It's stay 0V because we assume that it's 0V all the time, but voltage on "A" node is equal -0.7VHi Guys
I have a question about AC and ground
when the polarity change in the AC voltage source ( like the following figure )
does the ground area become positive or stay 0 Volt ? What will happen to the ground ...
Right, that is how I was explaining there technically is no 0V for a ground. You can say that the reference point is 0V when in reality it may not be.vindicate, the measurements are kind of arbitrary. Say your transformer has a 12v secondary winding with ends A and B, and a centertap C. If you measure between A and B, you'll measure 12 volts. If you measure between A and C, or B and C, you'll measure 6 volts.
If you call C the common, you could say that with respect to C, ends A and B each measure 6 volts. So this is a 6-0-6 transformer.
If you call A the common, you could say that with respect to A, C measures 6 volts and B measures 12 volts. So this is now a 0-6-12 transformer.
Neither way is really wrong; they're just different ways of looking at it.
In other words, voltage, or an electrical potential, exsists between two points. It does not exsist at a single point alone. Ground then, has no charge, when compared to itself, even though magnetic flux and eddy currents surround us.any voltage measurement is taken from some point to a reference point. The reference point is that only, a point of reference. If you ask, does ground take on some charge?, that can only be answered if you specify in reference to what?
By grounding do you mean physically connected it to a source of ground(a water pipe, the ground wire on an outlet)? If that's what you mean, at least 90% of the linear wallwart transformers I've seen have had no source to ground.But if you ground one side of a circuit, and call it a reference point, then it is at 0 volts. It doesn't matter whether the circuit carries AC, or DC, or both. What other "reality" is there?
Great attachmentsIt's stay 0V because we assume that it's 0V all the time, but voltage on "A" node is equal -0.7V
Thats the exact answer I was looking for. Thanks for that.It is confusing when terms like "ground", "reference", "earth" are used interchangabily without being clear on how they're being.
I was using the term "ground" as in attach to a water pipe, but it doesn't make any difference for the voltage discussion.
You're right, many wallwarts are not grounded. They're cheaper that way, and usually the equipment they operate doesn't need grounding to run.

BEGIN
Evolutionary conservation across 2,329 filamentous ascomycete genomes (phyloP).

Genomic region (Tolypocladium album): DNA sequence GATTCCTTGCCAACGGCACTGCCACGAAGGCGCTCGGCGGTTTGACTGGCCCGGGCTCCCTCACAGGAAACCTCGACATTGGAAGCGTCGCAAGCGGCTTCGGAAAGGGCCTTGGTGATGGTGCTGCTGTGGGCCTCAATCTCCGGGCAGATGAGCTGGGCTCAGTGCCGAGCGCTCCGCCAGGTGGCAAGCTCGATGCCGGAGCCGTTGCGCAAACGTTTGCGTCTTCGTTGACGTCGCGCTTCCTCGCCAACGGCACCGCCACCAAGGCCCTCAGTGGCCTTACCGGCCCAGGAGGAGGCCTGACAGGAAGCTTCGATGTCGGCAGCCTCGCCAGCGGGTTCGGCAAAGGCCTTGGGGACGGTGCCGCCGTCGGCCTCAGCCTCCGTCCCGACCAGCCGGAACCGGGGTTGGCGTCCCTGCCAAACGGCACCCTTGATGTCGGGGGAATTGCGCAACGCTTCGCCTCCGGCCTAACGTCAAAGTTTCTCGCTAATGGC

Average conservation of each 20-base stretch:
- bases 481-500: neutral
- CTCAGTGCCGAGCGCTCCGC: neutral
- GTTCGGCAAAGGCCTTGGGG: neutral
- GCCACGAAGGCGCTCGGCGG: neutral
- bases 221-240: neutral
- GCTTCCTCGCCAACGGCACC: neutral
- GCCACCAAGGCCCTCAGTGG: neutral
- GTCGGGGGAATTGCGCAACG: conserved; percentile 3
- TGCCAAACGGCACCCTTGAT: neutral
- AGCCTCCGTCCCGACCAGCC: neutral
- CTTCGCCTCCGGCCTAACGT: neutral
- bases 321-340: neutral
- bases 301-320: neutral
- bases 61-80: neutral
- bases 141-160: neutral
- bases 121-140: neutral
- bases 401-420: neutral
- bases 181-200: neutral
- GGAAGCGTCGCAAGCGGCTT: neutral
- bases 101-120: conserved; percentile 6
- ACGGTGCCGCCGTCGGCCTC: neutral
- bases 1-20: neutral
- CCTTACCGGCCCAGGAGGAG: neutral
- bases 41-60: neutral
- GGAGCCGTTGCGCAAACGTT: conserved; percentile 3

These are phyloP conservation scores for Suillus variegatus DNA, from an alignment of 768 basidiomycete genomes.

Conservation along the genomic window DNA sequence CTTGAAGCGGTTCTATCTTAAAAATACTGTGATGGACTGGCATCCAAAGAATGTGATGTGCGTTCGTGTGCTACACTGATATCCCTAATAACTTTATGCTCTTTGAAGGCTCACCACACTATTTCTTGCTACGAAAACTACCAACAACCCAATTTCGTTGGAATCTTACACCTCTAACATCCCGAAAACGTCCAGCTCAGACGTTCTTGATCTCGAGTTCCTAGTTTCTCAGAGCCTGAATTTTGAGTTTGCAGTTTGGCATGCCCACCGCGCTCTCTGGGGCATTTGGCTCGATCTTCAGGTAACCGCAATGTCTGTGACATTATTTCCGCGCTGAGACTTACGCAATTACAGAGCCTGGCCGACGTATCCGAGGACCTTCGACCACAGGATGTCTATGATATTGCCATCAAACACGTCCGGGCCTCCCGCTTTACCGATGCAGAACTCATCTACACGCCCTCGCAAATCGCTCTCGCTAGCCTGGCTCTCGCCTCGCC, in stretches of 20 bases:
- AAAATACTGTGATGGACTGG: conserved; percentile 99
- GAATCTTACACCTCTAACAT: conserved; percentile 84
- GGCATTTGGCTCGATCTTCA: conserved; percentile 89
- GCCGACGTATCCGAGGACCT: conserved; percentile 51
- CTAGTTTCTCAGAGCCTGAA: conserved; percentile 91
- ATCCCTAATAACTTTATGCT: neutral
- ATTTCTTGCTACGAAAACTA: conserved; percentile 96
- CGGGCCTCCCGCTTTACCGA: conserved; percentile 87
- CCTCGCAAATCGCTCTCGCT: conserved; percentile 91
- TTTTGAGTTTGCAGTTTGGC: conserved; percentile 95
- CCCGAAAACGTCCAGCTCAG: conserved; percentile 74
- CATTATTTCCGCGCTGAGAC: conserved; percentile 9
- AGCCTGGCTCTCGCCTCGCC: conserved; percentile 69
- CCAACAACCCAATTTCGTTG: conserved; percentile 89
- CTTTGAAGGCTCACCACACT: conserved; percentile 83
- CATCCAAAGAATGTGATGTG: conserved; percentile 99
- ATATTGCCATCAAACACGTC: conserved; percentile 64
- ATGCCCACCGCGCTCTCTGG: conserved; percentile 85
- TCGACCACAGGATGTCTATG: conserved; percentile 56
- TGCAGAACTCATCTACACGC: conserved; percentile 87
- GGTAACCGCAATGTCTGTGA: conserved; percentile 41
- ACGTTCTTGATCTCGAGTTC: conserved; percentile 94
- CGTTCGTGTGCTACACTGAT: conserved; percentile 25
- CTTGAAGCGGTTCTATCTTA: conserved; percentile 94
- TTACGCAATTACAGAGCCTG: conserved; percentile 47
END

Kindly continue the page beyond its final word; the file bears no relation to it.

But with a transformer secondary, even if no terminal is actually grounded, you're still free to call one of the terminals your reference point. Then you could say that there is 6 volts from the reference point to one remote terminal, 12 volts from the reference point to the other remote terminal, or zero volts from the reference point to itself.
Or by choosing another terminal as the reference point, the other two terminals might both measure 6 volts.
You can pick any reference point you want because voltage is always measured between two points, like distance. You could say that the distance between your house and a train station is a mile, but it wouldn't make any sense to say that the distance of your house is a mile. Same with voltage - you could say that the voltage between two points is 6 volts, or that the voltage from a terminal to ground is 6 volts, but it makes no sense to say that a terminal measures 6 volts, unless it is clear what the reference point is.
In many circuits, there is a set of connections that are an unspoken reference point, often called ground even when it isn't actually grounded to Earth. This is so common that it is common practice to label individual points in a circuit with a voltage value. But in every case, those voltages are referred to the common point unless explicitly labeled.
|Thread starter||Similar threads||Forum||Replies||Date|
|S||PCB ground plane for multiple Vcc||General Electronics Chat||1|
|Short high frequencies to ground||Homework Help||14|
|What'll happen ,If I use any inductor on Audio Input Ground pin?||General Electronics Chat||2|
|1||Circuit to convert floating ground to ground reference||General Electronics Chat||14|
|Seeking ideas for buggy ground speed governor||Automation, Robotics & Control||92|
by Jake Hertz
by Steve Arar